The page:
Are You Wasting Your Marketing Efforts?
I’m going to presume that you, like many small business owners, hit periods when keeping the business pipeline full is a struggle.
It doesn’t matter if you sell to other businesses (B2B) or if you sell to consumers (B2C). Chances are there are times during the year, when the flow of customers falters. It get’s weak.
This is generally the time when it pops into your mind that you need to concentrate some of your efforts on your marketing.
So, what do you do?
If you sell to other businesses, you quickly look at the next Chamber networking event and pencil it onto your calendar. You attend, make introductions while passing out and collecting business cards.
You come back to your office, feeling a little better because at least you received some positive feedback from a few warm prospects who asked you to send your materials. You hurriedly put together the packages and out they go.
The other business cards you collected are stored on your desk. You’ll get around to putting them into the prospect database in a few days.
In the meantime, you attend a couple of other networking events and keep your fingers crossed someone will bite. Right?
WRONG! Dead WRONG!
Let’s say you sell to consumers and your experiencing the typical seasonal slump. You look around at what your competitors are doing and say to yourself: “Self, I better have a sale like so and so is down the block. I’ll get some more business that way. No one comes in any more unless there’s a sale.”
You contact your local area newspaper representative and put in a small, unreadable 2″ X 2″ ad announcing your sale. This is your first ad in six months. The rep suggests you may want to run the ad more frequently, but you decide one time will do work just fine.
It might occur to you that you should inform those customers who provided you with their email address of the sale. It doesn’t matter that you haven’t communicated with them in four months. They’ll understand. They’ll rally to your boring 20% sale idea. Right?
WRONG! Dead WRONG!
Why are these scenarios Dead Wrong?
Because neither of these small business owners are seeing the bigger picture. What’s that, you ask?
The bigger picture recognizes that not everyone will be in the mood to buy when your business needs to sell.
The bigger picture recognizes that many will require nurturing and follow up.
The bigger picture recognizes that marketing efforts need to be continuous – not sporadic – and can’t be expected to deliver on a dime.
Know, Like & Trust
In fact, many of the customers and potential prospects in our scenarios probably need a lot of KLT – a know, like and trust campaign before they will purchase what these business owners have to sell.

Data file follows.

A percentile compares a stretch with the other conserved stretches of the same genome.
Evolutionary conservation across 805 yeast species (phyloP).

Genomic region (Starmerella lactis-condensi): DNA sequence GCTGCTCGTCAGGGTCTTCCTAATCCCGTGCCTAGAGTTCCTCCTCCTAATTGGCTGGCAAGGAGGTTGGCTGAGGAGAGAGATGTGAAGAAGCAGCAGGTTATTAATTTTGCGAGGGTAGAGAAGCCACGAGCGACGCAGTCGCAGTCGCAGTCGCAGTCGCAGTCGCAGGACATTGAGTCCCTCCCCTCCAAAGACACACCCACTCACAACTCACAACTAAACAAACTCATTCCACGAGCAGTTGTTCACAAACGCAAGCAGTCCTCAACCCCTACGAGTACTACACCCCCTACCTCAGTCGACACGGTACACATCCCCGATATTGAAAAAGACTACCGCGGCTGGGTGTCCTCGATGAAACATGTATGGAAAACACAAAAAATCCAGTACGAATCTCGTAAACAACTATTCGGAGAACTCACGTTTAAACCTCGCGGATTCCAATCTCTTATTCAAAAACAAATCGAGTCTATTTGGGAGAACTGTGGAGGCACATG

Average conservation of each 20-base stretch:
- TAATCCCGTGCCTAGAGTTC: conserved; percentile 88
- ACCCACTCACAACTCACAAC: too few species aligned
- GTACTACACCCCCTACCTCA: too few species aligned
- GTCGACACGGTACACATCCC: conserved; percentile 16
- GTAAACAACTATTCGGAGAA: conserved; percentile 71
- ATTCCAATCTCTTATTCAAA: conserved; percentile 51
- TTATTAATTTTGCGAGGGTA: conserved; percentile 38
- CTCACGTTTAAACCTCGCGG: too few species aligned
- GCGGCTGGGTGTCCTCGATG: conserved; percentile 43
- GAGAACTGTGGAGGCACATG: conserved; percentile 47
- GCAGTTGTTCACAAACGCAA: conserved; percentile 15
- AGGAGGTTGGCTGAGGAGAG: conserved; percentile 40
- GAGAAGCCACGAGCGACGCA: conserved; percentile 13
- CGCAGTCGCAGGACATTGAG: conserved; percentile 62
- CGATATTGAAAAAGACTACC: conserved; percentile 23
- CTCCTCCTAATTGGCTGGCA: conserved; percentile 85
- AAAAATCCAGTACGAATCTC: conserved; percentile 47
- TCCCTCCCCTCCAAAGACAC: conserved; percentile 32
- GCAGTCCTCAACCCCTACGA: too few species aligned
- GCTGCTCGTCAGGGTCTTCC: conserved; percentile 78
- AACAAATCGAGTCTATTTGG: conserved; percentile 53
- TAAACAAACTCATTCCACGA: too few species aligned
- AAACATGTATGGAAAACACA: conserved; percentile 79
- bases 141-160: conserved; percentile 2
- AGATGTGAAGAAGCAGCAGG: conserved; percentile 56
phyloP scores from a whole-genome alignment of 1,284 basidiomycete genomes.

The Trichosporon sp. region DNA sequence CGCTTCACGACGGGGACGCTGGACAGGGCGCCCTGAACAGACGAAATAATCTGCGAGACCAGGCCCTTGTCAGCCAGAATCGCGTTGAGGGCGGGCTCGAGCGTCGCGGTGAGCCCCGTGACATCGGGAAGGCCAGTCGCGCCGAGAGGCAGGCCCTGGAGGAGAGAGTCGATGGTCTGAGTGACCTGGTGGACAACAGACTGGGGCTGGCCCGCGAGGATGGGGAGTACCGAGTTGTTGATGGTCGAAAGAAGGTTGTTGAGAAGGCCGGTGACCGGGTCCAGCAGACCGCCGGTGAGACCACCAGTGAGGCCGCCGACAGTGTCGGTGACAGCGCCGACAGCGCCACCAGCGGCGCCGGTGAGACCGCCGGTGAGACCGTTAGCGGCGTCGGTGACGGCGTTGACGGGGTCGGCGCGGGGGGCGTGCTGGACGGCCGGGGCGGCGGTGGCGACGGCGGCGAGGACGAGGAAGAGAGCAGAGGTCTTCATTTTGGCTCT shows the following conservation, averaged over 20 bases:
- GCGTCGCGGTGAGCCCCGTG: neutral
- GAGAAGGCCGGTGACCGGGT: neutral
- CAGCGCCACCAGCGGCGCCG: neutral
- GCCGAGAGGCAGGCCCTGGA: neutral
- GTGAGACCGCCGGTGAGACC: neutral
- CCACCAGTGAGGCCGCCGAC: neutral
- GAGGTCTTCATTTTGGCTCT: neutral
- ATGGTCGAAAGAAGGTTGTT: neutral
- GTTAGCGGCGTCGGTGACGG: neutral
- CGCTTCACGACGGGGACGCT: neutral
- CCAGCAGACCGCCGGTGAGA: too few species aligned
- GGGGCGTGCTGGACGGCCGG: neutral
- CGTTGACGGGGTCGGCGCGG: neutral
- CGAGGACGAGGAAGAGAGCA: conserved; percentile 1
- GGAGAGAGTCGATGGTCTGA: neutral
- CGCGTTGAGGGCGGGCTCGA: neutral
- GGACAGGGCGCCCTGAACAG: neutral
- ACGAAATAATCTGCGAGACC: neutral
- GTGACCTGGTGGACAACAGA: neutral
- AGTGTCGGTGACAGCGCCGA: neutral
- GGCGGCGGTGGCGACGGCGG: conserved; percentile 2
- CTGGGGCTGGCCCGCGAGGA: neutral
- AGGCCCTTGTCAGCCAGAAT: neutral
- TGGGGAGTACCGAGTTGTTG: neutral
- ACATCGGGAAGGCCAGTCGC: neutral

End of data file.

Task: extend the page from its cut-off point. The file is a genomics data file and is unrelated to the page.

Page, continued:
Dependent upon the product being sold, an effective KLT campaign can translate into at least four touches to even register on their radar. And THEN these same prospects will need at least another seven or more touches to seriously consider either of these small business owners product offerings.
But no KLT is occurring in our fictional examples.
Plus the B2B person is wasting business opportunities because he/she isn’t following up with the prospects that didn’t request materials.
The B2C business owner is missing opportunities because they aren’t keeping in touch with their current customers and building a strong bond – one that would easily soften seasonal sales valleys. Rather, this business owner is wasting dollars on advertising that is too small and isn’t being schedule with enough frequency to deliver anything of substance.
Marketing efforts that generate leads, prospects and customers through networking, advertising and email campaigns can only deliver if it is consistent and if there is KLT.
Do you have a KLT program in place? If not, GET ONE.
Don’t know how to put one together? Consider the following ideas. Adapt, add to and tailor to fit your audience and your product offerings. Keep in mind that you want to use every marketing channel available. It doesn’t just have to be social media.
These ideas can work for B2B or B2C.
- Send a hand written note the day after you collected the business card or the email address to make a strong impression.
- Google them and see which social media channels they use. ONLY if appropriate, consider following, connecting or becoming a fan and request they do the same.
- With their permission, add them to your email subscriber database and communicate with them on a weekly or monthly basis. Whatever you do, be consistent in your communications.
- Do a special “How To” or “Tips” email or snail mailing and don’t forget to encourage them to connect with you online.
- Pick up the phone and check in with them once every four or six weeks to develop a personal relationship and to find out more about them.
- Invite a select number of prospects or your best current customers to a coffee or networking clutch. Ideally, you’ll be inviting those who will have something in common or where the meeting will be mutually beneficial.
- Hold a special event where you have an interesting speaker. Invite them to attend and let them know seating is limited.
- Do a recording of the interesting speaker. Post it to your website and send email notices to let your audience know it is there for their listening pleasure.
- Find out their birthday and send them a Birthday card. Big bonus points here.
- After a year, send them a thank you for listening to you for 12 months.
There are 10 ideas to get you started.
Don’t wait. Get started now.
Create your KLT program and measure how it delivers to your bottom line.
Then you need to share your results in the comments section below.
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